Vedanta Plans $5.9 Billion India Spend on Turn in Resource Cycle
Man holds cobalt metal nuggets in his hand (Photographer: Waldo Swiegers/Bloomberg)

Vedanta Plans $5.9 Billion India Spend on Turn in Resource Cycle

(Bloomberg) -- Billionaire Anil Agarwal plans to invest $5.9 billion over the next three years across his oil production and metals businesses in India, predicting a positive turn in the commodity cycle.

Cairn India Ltd., the nation’s largest onshore crude producer, will invest $4.4 billion to increase output by as much as 250,000 barrels a day of oil and gas from around 200,000 barrels currently, said Agarwal, chairman of London-listed parent Vedanta Resources Plc. It aims to contribute half of India’s domestic oil output, he said. The South Asian economy’s biggest base metals company Vedanta Ltd. will invest $1.5 billion, according to Agarwal.

The spending comes as the International Energy Agency expects India to be the fastest-growing oil consumer through 2040, adding urgency to Prime Minister Narendra Modi’s push to reduce a dependence on fuel shipments. The $2-trillion economy imports more than 80 percent of its crude needs. Agarwal is in the process of combining Cairn and Vedanta to create an Indian resources heavyweight to compete with the likes of BHP Billiton Ltd., with the transaction expected to be completed by the end of March.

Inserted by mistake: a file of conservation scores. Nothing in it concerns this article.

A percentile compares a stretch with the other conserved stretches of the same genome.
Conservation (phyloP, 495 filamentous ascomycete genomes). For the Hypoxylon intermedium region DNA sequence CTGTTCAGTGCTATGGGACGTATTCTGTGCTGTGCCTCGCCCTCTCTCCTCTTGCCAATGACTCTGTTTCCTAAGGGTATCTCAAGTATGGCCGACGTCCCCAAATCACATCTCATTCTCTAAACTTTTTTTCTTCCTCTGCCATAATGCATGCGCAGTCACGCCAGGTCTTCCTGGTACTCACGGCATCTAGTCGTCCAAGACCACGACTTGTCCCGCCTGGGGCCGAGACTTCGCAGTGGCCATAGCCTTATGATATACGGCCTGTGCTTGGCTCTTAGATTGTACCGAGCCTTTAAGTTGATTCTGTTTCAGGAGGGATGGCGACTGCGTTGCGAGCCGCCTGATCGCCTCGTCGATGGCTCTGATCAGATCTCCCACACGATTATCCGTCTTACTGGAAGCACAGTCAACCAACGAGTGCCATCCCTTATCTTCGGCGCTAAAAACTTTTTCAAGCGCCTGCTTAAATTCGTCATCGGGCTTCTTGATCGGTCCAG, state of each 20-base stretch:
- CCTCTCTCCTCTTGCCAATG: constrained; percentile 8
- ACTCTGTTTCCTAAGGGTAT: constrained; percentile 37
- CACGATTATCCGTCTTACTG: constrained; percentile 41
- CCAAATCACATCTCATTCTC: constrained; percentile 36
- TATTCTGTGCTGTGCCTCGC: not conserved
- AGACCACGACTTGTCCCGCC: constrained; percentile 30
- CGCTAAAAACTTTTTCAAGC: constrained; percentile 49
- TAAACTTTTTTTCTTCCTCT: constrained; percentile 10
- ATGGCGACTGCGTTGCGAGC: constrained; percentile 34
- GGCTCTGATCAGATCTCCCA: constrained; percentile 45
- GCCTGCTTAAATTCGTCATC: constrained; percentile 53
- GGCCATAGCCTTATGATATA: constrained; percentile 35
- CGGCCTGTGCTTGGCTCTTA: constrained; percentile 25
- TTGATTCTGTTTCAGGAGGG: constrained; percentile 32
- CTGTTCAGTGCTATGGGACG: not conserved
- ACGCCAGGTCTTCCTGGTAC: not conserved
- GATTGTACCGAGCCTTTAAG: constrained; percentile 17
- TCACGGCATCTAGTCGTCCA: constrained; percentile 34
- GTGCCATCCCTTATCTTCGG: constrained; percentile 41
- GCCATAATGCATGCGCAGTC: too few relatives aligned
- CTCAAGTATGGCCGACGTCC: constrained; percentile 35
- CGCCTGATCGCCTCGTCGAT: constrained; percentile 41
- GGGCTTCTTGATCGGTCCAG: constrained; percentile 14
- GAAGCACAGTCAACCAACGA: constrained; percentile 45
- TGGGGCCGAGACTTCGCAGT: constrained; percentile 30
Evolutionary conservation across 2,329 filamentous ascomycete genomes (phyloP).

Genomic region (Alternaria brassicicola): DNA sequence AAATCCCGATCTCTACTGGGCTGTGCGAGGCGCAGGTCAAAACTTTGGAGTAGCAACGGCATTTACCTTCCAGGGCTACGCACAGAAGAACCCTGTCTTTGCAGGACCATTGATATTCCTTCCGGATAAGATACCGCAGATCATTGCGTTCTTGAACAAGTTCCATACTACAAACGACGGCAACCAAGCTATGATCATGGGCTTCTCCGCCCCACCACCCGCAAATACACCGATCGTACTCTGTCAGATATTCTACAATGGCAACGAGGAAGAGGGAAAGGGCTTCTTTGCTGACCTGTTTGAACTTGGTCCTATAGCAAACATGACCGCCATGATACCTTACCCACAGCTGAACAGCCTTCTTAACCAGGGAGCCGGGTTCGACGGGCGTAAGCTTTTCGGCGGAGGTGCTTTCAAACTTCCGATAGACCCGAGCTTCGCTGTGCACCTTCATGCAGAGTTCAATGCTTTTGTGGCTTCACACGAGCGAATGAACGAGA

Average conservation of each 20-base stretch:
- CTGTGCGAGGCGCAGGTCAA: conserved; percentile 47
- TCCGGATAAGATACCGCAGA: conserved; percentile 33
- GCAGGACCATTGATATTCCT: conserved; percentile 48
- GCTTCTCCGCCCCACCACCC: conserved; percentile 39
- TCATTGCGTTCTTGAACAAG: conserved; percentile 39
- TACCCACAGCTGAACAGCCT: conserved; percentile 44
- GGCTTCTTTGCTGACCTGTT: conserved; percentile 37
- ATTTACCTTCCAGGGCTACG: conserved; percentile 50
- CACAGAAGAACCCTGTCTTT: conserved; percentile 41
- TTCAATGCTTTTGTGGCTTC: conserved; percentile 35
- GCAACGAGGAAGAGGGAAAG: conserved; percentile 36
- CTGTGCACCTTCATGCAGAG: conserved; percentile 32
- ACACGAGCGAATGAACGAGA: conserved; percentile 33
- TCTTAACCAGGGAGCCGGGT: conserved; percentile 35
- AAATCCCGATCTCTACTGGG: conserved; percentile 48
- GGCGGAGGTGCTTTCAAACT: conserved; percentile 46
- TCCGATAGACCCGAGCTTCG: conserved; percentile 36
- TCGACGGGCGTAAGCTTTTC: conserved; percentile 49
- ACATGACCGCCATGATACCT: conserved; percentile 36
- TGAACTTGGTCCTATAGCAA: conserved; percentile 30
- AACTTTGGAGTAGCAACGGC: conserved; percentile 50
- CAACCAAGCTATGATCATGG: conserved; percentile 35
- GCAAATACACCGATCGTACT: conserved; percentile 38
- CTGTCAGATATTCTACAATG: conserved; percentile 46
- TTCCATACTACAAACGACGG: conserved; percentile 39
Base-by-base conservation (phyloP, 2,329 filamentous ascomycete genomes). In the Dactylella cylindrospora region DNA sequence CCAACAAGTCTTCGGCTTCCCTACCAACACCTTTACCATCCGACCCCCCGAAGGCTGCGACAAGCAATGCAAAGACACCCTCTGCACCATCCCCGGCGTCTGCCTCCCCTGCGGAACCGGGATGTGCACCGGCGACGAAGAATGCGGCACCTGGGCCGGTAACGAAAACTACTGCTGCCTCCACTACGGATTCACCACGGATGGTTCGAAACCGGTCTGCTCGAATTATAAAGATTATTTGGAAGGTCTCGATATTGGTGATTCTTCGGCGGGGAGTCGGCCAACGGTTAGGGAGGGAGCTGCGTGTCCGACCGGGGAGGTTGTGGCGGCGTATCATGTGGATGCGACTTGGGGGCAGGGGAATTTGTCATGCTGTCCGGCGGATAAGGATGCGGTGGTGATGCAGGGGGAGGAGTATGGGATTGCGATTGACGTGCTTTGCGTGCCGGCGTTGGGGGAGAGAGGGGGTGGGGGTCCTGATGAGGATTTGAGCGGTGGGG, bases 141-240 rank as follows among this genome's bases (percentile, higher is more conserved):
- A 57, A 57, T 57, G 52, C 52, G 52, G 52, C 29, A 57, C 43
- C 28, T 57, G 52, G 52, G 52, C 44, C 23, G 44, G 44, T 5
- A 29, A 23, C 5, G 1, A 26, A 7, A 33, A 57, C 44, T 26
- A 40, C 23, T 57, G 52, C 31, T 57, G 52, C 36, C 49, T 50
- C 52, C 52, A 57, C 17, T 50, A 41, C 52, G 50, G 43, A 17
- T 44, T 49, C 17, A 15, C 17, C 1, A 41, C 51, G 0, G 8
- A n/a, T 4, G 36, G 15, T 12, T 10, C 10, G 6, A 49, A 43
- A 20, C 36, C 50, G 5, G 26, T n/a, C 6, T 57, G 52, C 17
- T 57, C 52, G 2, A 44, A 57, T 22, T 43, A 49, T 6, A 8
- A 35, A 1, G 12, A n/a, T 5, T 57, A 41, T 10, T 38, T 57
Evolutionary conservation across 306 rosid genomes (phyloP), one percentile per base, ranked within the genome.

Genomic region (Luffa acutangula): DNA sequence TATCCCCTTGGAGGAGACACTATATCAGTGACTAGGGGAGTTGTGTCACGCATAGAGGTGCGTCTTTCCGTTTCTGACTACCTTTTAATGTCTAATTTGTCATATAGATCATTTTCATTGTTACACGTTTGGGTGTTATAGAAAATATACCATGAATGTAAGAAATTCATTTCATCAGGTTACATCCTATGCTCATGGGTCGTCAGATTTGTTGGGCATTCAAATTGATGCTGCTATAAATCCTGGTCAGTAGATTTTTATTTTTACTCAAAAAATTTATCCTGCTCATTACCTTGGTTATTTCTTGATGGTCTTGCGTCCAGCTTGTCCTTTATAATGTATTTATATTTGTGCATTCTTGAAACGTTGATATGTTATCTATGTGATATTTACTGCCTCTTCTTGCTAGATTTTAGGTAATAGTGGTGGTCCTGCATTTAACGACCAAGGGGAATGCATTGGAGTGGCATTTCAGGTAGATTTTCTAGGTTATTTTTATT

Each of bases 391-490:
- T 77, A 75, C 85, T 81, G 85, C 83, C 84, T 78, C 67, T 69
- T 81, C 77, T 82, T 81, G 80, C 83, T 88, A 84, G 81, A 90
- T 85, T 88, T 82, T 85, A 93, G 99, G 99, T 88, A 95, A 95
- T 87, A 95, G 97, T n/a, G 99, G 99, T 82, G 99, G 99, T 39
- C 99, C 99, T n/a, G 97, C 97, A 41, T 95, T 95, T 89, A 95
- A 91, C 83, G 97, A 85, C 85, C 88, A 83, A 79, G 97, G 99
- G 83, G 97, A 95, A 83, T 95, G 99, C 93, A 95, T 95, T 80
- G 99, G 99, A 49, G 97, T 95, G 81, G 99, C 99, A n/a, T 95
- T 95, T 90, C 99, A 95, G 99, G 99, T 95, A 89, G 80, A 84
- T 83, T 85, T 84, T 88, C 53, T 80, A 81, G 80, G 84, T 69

“India has a lot of hydrocarbon and we want to produce more oil and gas in India,” Agarwal said. “We have explored only 10 percent of our resources and we have better resources than even China. We hardly produce anything.”

Oil prices will be around $50 a barrel after the Organization of Petroleum Exporting Countries reached a deal to reduce output targets, Agarwal said. Brent crude traded at $53.95 a barrel at 4 p.m. in Singapore, after gaining 15 percent last week in its biggest weekly advance since January 2009.

Cairn expects to soon get approval for a 10-year extension for a block in the northern state of Rajasthan, with plans to increase oil and gas production by 100,000 barrels a day each, Agarwal said. The company wants the government to allow it to charge international prices for crude from the block, he said. 

​“We will be looking how we can partner people on the technical side,​ who can help us develop our resources​, to develop our gas reserves,” Agarwal said. “We are open to partner with big oil companies. We have no serious talks at the moment.”

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